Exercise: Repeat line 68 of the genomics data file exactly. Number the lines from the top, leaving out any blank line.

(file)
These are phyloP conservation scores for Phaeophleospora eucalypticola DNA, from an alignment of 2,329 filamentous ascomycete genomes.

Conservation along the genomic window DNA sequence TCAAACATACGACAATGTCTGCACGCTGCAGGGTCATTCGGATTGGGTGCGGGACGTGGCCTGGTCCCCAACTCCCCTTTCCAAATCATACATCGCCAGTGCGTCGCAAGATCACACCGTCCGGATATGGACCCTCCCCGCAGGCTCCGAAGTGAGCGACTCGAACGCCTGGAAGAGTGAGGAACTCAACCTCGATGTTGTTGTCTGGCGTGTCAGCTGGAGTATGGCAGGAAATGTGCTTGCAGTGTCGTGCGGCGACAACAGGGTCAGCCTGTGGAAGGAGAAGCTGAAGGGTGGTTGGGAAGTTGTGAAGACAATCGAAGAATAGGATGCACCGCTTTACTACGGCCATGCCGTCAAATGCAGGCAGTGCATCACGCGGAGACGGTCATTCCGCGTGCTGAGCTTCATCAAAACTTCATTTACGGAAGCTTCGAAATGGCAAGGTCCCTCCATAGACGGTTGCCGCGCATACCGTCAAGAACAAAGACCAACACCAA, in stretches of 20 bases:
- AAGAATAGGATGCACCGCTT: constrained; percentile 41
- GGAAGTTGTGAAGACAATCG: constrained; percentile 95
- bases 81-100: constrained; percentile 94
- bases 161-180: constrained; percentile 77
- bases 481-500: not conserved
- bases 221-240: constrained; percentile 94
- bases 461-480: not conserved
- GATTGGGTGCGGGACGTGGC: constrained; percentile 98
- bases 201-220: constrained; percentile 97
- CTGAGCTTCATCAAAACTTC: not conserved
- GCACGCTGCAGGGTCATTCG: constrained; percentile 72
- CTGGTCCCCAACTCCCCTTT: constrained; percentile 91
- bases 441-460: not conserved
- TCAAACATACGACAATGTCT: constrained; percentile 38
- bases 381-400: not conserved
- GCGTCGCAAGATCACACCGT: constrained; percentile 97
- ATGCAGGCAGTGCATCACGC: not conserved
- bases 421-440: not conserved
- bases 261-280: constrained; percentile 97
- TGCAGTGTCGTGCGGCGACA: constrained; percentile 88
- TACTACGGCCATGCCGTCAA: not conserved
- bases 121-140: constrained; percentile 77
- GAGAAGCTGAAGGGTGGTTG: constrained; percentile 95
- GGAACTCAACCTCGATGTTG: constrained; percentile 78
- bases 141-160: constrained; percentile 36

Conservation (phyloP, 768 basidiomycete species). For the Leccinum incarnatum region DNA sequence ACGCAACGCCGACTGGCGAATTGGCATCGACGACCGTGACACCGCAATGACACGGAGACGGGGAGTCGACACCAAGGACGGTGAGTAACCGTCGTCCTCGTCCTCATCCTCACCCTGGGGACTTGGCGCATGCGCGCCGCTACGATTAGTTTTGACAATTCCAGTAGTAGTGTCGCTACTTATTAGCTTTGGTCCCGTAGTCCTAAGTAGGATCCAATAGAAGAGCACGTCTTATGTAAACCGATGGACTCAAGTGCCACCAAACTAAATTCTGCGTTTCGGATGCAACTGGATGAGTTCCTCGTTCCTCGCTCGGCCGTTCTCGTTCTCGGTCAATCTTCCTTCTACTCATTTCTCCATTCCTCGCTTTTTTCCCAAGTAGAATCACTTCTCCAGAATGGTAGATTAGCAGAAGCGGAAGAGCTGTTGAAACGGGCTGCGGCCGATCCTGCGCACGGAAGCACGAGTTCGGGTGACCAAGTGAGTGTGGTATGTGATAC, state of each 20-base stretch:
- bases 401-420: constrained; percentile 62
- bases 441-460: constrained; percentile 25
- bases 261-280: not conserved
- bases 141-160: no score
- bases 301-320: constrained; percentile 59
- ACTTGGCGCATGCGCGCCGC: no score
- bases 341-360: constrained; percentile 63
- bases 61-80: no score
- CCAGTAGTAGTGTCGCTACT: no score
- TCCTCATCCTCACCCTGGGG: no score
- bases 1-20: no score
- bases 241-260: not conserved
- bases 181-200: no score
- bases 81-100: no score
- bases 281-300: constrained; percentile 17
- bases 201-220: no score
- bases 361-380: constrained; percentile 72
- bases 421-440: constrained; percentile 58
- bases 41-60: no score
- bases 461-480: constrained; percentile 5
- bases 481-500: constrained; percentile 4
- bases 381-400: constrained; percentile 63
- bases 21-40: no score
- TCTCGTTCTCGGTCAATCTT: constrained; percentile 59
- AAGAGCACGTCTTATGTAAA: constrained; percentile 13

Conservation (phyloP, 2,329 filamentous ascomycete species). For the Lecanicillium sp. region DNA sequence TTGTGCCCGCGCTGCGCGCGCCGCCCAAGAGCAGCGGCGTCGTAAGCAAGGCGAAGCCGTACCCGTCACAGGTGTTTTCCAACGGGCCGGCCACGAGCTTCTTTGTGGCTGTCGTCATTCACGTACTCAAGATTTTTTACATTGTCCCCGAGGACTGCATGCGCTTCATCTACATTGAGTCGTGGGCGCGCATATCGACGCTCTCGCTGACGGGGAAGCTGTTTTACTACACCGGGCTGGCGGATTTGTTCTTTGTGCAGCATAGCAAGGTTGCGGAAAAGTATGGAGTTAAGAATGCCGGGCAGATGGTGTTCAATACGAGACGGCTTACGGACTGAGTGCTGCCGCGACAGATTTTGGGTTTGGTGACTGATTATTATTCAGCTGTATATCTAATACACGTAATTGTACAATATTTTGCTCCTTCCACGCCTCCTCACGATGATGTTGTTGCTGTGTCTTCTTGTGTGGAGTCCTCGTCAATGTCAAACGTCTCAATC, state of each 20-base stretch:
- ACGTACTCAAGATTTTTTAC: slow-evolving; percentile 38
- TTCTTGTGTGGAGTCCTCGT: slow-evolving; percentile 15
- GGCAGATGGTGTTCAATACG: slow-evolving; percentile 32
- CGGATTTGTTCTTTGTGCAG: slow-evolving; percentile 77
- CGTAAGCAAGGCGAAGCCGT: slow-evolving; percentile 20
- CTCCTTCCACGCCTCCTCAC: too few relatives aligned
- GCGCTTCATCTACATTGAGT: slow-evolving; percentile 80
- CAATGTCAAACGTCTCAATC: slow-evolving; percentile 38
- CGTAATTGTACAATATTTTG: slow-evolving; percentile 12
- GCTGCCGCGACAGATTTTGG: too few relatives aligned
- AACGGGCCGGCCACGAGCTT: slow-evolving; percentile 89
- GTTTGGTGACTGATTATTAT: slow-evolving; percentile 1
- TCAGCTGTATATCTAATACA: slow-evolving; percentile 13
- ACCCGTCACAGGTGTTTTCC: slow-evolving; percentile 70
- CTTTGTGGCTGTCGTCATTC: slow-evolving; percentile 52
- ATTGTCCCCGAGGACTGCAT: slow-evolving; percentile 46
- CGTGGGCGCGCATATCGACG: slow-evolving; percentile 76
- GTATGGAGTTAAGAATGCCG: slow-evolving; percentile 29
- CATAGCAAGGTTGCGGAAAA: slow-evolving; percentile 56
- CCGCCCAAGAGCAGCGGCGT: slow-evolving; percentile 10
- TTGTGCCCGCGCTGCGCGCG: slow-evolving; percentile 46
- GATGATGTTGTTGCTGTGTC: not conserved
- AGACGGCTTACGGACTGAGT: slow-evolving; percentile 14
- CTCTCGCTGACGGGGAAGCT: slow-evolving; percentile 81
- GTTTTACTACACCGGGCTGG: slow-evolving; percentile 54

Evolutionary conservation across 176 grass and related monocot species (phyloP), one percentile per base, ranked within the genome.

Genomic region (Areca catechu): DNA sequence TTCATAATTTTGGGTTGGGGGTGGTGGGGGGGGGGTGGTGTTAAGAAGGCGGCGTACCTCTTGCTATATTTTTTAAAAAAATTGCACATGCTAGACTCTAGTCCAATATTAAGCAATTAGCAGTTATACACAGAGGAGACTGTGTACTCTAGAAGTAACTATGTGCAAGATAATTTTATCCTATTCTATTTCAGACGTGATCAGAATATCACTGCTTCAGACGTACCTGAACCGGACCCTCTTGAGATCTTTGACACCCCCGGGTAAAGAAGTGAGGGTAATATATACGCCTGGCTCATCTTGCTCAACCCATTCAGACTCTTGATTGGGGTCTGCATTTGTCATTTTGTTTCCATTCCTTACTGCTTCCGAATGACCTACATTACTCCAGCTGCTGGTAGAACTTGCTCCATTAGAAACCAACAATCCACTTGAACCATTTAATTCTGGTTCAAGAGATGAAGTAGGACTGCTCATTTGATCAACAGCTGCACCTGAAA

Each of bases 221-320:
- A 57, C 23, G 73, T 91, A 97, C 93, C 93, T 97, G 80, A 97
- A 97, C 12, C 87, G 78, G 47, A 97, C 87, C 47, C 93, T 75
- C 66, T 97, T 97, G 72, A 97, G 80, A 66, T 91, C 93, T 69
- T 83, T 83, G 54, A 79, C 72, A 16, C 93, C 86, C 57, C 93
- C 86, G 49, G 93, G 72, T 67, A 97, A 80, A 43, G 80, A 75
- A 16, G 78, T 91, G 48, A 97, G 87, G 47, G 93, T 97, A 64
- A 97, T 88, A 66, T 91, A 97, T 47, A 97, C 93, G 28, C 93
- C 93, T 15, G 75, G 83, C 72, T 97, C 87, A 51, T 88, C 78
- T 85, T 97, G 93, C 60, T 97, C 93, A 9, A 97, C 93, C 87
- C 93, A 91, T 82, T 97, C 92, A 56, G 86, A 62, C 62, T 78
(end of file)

- ACCCGTCACAGGTGTTTTCC: slow-evolving; percentile 70